Install guide and Troubleshooting
TacticalPontoon triggers are to be installed and adjusted by competent and knowledgeable gunsmith/armorers.
Please do not take on this task if you do not meet these qualifications. Read these guidelines and familiarize yourself with the functions. All function and safety checks must be accomplished before putting your trigger system into service.
This is your responsibility to accomplish. TacticalPontoon will not be liable for incorrect installations or failure to follow function and safety checks.
Trigger system should not be run dry on install. (TacticalPontoon Badger Snot gun lube is applied to the connector to trigger bar interface from my work table to help people who are too excited to remember to lube their system and just want to get it installed.) Utilize your favorite gun lube on the working surfaces of the trigger. This is an important step!
Excommunicado and Leonidas Adjustment Guidelines
Leonidas - The Leonidas trigger block housing has a pre-travel adjustment screw in the forward section of the housing. This set screw allows you to adjust your desired amount of travel before the break. This is adjusted by removing the slide and inserting an allen key beside the ejector. Adjust it one quarter turn at a time and test for desired results by reinstalling the pin and cycling the slide to reactivate the trigger. Note that on some frames, the trigger blade safety will need to be filed down to function when desired pre-travel has been set. Safety note: The removal of pre-travel must be done with care to verify that the cruciform of the trigger bar does not fall off the drop safety ledge in the trigger block housing or the weapon will be unsafe. Fitting of the safety tab must also be done with care when desired pre-travel is reached. The gap between the safety tab and the frame should be just enough for a piece of paper to slide in freely.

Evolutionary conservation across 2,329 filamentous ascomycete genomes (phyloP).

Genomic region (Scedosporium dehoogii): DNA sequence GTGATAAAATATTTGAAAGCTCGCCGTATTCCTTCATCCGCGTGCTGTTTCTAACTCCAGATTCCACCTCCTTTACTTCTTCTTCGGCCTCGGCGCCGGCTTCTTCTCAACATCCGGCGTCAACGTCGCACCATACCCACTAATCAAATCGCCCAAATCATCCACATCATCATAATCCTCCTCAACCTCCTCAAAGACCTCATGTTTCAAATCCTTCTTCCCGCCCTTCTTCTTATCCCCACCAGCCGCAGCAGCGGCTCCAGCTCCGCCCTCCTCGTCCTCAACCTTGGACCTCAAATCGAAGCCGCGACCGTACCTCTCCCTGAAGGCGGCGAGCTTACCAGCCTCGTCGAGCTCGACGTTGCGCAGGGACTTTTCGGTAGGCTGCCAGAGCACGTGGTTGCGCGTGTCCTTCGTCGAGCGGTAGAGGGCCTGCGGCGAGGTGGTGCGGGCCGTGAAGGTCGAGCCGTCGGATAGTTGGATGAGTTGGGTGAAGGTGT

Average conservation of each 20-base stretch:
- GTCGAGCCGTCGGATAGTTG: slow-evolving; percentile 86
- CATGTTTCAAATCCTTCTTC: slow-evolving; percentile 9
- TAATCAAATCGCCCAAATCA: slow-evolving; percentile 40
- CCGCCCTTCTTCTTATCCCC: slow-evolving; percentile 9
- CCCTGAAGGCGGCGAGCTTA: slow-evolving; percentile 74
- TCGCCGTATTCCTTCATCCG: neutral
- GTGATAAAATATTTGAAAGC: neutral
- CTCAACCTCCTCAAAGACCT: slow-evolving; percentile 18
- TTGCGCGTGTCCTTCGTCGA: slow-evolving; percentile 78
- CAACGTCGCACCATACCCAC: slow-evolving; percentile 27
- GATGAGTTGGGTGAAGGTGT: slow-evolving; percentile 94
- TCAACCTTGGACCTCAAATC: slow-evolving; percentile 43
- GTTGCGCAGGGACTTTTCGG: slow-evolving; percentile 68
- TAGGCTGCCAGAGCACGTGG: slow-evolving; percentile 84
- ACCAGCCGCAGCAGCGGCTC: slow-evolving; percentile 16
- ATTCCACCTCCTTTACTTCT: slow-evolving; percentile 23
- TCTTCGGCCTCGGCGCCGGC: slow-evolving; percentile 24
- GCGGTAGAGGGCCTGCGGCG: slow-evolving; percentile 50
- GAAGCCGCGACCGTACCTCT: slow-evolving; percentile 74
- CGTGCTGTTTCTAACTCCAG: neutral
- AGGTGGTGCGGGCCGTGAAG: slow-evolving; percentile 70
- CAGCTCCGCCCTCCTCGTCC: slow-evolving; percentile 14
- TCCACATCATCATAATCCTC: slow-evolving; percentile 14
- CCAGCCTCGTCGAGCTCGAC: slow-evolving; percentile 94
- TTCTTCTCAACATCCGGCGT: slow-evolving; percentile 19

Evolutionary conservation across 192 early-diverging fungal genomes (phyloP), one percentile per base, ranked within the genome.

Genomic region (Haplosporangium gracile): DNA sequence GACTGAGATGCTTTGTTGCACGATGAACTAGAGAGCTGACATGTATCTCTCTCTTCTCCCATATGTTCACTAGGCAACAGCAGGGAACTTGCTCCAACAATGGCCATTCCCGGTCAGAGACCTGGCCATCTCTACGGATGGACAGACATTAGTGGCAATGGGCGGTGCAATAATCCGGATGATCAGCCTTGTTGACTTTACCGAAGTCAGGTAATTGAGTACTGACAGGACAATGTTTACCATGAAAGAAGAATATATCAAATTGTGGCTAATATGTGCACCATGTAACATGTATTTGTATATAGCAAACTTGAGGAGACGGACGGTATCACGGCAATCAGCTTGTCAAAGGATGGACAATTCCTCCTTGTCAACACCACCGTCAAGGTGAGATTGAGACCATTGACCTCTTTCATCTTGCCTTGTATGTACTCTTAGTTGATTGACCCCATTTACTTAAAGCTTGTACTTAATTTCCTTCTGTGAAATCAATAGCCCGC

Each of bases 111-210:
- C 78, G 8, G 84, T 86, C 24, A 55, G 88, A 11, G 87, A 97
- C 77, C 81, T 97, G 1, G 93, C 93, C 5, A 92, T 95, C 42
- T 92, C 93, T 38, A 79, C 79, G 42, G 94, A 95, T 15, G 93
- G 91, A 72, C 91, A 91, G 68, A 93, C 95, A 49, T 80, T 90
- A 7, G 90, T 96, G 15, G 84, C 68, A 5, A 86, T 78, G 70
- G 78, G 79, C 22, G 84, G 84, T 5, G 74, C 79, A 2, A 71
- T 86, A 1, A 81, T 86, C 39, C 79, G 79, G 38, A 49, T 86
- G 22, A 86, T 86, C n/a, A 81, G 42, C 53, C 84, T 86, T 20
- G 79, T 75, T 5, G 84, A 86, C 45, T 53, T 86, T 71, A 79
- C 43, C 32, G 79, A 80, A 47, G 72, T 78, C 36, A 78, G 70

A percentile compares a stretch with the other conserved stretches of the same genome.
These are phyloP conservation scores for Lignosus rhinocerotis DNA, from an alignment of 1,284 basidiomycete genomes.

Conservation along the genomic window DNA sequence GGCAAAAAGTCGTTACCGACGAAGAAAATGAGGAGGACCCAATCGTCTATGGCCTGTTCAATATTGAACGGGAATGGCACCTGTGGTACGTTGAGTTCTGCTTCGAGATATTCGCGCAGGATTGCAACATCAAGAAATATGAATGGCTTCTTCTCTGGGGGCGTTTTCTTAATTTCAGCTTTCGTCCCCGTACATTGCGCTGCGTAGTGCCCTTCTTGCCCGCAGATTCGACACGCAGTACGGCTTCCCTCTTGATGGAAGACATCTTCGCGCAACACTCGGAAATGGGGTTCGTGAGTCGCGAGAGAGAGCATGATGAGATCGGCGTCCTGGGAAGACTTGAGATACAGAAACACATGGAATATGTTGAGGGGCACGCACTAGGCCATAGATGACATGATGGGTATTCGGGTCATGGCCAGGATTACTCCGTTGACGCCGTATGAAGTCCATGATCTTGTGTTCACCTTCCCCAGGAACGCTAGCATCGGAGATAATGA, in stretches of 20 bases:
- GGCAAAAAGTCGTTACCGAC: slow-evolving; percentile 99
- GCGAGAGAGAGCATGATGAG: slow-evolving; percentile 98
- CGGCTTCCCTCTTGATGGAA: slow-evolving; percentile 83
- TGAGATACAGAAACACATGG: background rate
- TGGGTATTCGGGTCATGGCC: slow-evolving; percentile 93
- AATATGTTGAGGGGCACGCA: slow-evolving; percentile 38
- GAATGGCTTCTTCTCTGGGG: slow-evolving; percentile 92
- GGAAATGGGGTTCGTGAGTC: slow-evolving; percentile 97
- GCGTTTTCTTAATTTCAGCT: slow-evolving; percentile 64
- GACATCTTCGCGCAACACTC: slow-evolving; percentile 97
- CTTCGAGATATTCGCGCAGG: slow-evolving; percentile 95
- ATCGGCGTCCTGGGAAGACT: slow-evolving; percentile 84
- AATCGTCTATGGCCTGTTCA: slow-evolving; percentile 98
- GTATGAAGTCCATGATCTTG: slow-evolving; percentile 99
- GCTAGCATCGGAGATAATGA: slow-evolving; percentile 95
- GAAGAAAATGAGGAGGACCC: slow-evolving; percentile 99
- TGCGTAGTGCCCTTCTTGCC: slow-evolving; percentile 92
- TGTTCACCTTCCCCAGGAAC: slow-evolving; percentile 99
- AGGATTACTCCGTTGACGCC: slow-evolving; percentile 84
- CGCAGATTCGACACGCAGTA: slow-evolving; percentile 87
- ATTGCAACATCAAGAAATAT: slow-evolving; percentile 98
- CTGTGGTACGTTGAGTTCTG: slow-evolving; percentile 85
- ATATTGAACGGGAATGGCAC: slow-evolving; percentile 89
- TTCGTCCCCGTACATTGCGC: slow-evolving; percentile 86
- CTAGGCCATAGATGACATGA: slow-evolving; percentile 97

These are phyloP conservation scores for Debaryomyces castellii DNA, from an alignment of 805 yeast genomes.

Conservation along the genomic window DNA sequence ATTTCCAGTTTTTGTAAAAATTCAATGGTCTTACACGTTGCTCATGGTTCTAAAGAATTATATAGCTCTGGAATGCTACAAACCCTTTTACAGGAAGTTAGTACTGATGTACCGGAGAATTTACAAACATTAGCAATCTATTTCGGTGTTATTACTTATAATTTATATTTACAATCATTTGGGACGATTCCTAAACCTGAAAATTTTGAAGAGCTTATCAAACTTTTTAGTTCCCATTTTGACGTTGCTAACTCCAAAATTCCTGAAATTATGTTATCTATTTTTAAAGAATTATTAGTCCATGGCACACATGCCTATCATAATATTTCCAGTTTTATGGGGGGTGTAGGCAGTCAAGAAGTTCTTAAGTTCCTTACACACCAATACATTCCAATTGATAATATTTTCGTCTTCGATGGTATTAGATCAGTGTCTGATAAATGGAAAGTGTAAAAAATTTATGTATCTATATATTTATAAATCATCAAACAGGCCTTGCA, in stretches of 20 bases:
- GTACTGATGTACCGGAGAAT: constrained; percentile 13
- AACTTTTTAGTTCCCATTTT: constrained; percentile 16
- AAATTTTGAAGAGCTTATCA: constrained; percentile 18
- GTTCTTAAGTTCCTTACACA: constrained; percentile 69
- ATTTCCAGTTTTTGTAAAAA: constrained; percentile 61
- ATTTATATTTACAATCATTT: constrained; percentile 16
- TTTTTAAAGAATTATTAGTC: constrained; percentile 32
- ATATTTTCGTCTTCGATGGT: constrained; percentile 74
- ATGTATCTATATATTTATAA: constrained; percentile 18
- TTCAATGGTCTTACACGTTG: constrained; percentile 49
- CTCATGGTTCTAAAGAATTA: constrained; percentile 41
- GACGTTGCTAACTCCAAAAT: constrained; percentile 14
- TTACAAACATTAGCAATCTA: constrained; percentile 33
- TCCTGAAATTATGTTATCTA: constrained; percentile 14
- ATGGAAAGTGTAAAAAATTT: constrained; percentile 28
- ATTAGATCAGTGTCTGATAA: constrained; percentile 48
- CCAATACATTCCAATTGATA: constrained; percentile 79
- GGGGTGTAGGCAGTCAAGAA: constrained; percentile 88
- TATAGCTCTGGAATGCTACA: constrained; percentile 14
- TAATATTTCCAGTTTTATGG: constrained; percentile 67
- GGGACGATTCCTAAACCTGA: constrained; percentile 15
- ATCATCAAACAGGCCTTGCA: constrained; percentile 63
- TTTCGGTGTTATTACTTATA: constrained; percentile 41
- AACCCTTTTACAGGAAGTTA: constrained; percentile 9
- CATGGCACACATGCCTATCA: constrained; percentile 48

Excommunicado and Heisenberg - Pre-travel reduction is not adjustable.
Over-travel: Excommunicado, Heisenberg, Hammer, Leonidas
Over-travel is controlled with a set screw in the trigger block housing. This is set from the factory in a neutral position for a drop in function. To adjust, remove plastic trigger block housing pin from the grip. This will allow the trigger block to pivot up and reveal the set screw in the rear of the housing on the left side. This is adjusted by turning the set screw clockwise 180 degrees at a time and testing trigger function. When the striker stops firing, turn the set screw 180 degrees counterclockwise. Your over-travel is now set.
Notes about trigger installs and possible issues
- If your trigger feels like it is dragging or heavier than factory you might have a connector issue. Did you lubricate your trigger on install? There is a prevailing myth that Glocks do not need lubrication, however the same was said about the M16A1 in Vietnam when it was first introduced and many people lost their lives to this. Anything mechanical needs lubrication. Hoppes, fireclean, froglube, motor oil, or Crisco, I am not here to promote one over the other, but lubrication is important and there is a possibility that the connector has been tore up and will need replaced.
- If your trigger feels like it is dragging or heavier than factory you might have a connector issue. Did you lubricate your trigger on install? Another troubleshooting step is to install your factory connector and see if the problem persists. If this solves the problem, a new connector may be required. Contact me for more information.
- Glock frames have a tolerance that they must meet, however these tolerances can make trigger fitment a little different for each frame.
- Polymer80 frames are another game all together, as these are drilled from a jig by the end user and the variance from one to another is even wider. The slide rails in these are not fixed and may sit higher or lower than a factory Glock, and it is a common occurrence for them to need additional fitment for the slide to track correctly.